After three amazing days of golf, our group was prepared to do whatever it took on the final Sunday to secure seats near the pin on 18 to be in position to see the last groups finish that day. We were assured by our driver that if we arrived by 5:30am at the outside gates and waited until 7am to get onto the grounds and then at 7:30am to get onto the course that we should have a good chance to get our chairs into position to watch the final round from a good view on 18. The rule at Augusta which everyone abides by is that if you put your chair down somewhere in a viewing area around a hole, that nobody will then move it during the entire day.

While each person is only allowed to bring one chair through the gates with them, our plan that final day involved us getting through the gates, racing to 18 with two of our chairs to hold four spots while another person raced to the 7th hole with the other two chairs to hold four spots. The two folks without chairs would then each purchase two more chairs and make the quick walk out to the held positions to place the other two chairs.

We arrived at the gates outside at 5:30am and the weather, as it had been throughout the week, remained unseasonably cool that morning. In my infinite wisdom, I had elected to remain comfortable….once the sun came out, and wore shorts and a light pullover. Since I am battle tested, having endured many harsh winters in Minnesota, I decided to brave the 37 degree temperature that morning by shivering for the first few hours of the day. By the time the players teed off and the sun was out, the weather was perfect, but I did stand in the cold shaking like a jackass for around 3 hours.

When the gates finally opened, it felt like we had entered our own chaotic version of Black Friday meets the Running of the Bulls. Security did its best to slowly herd the crowds towards the gates by the course in as orderly of a manner as possible, but once people started to move onto the course, it was every man for himself. Most of the crowd hurried towards the 18th hole and and began to stake out as much territory as they could hold with their chairs and in Mark’s case, a football stance challenging anyone trying to evict him from the two open spots he was protecting for me when I returned with additional chairs. Black lines painted on the grass mark where chairs are allowed or not allowed and as Mark put down our last two chairs, one leg stood just outside the line. Mark asked security, ‘Are we playing college rules here or NFL?’ Fortunately, they let it stay in position as they had no problem throwing chairs aside that were not placed within the proper boundaries. Mark had managed to get us excellent seats looking right at the pin on the west side of the green so that the sun would be at our back and not in our eyes at the end of the day.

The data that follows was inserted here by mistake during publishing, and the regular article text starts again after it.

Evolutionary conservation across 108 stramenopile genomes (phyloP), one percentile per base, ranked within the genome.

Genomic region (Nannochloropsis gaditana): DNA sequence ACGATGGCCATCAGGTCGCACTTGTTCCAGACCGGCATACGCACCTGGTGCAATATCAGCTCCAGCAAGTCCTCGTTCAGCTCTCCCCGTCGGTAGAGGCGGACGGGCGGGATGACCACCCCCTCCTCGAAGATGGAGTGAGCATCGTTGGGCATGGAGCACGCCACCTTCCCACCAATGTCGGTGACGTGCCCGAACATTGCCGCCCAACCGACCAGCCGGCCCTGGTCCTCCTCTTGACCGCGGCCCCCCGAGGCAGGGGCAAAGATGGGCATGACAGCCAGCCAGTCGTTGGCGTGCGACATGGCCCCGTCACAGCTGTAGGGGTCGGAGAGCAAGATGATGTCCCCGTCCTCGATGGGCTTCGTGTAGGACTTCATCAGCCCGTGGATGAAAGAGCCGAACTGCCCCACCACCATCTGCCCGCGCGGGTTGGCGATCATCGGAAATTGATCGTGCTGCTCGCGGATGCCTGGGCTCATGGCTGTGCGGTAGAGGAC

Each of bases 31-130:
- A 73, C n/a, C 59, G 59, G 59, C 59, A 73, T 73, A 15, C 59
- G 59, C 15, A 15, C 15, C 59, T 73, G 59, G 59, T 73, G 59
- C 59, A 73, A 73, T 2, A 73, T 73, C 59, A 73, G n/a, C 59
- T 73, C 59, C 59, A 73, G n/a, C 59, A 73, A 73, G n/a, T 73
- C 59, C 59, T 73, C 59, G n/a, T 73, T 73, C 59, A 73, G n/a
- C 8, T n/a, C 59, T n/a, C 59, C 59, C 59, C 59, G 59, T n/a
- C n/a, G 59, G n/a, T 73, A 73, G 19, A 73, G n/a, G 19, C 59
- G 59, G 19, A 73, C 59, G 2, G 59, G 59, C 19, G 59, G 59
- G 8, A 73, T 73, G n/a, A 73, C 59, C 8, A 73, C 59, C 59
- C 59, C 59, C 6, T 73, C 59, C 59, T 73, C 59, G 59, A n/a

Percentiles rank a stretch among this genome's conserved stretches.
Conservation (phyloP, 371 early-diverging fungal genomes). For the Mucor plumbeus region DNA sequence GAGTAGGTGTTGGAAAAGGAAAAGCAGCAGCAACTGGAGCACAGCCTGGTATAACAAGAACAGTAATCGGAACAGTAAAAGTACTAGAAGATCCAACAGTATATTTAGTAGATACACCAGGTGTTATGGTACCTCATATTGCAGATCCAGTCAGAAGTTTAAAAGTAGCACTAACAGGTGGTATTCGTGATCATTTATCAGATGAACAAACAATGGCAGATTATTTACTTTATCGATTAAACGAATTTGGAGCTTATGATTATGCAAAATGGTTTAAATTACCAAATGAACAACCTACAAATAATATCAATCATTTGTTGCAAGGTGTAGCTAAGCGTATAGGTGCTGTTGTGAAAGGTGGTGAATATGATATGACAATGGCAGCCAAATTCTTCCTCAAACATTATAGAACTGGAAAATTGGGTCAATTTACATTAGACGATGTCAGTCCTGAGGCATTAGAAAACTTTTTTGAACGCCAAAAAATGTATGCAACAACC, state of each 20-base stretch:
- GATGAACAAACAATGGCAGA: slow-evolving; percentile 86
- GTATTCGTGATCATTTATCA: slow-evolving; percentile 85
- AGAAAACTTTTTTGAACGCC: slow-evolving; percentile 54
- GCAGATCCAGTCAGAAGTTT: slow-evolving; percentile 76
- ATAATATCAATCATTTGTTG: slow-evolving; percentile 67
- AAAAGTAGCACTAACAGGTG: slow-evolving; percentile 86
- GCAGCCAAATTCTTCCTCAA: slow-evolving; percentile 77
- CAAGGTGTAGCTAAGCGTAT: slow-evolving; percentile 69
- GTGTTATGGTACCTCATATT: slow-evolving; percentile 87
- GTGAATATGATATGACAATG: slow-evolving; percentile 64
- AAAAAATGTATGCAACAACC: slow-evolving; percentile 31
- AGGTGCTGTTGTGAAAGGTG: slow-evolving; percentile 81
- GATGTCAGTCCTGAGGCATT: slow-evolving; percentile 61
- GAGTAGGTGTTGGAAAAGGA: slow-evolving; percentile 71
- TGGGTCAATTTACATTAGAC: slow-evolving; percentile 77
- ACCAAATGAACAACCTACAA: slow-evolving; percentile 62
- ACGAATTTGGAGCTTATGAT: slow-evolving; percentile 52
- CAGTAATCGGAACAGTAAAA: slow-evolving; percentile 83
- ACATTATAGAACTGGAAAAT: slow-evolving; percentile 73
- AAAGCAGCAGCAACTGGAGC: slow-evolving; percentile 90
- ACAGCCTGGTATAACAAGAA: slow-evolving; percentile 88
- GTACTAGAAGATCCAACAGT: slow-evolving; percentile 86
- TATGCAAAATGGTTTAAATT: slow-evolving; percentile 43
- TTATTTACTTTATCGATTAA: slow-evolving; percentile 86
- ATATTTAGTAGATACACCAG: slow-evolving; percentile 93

After walking back down to where Mark’s dad had set up seats for us on the 7th hole, we walked the course and grabbed breakfast and made a final shopping trip through the now very picked over store where limited sizes and selections of items remained that final day. As the final round began that day, the winds had finally died down to just a few miles per hour. It looked like the type of weather that would give a few players a chance to put together a big round so even those players who had fallen behind by a few strokes were not out of the running yet.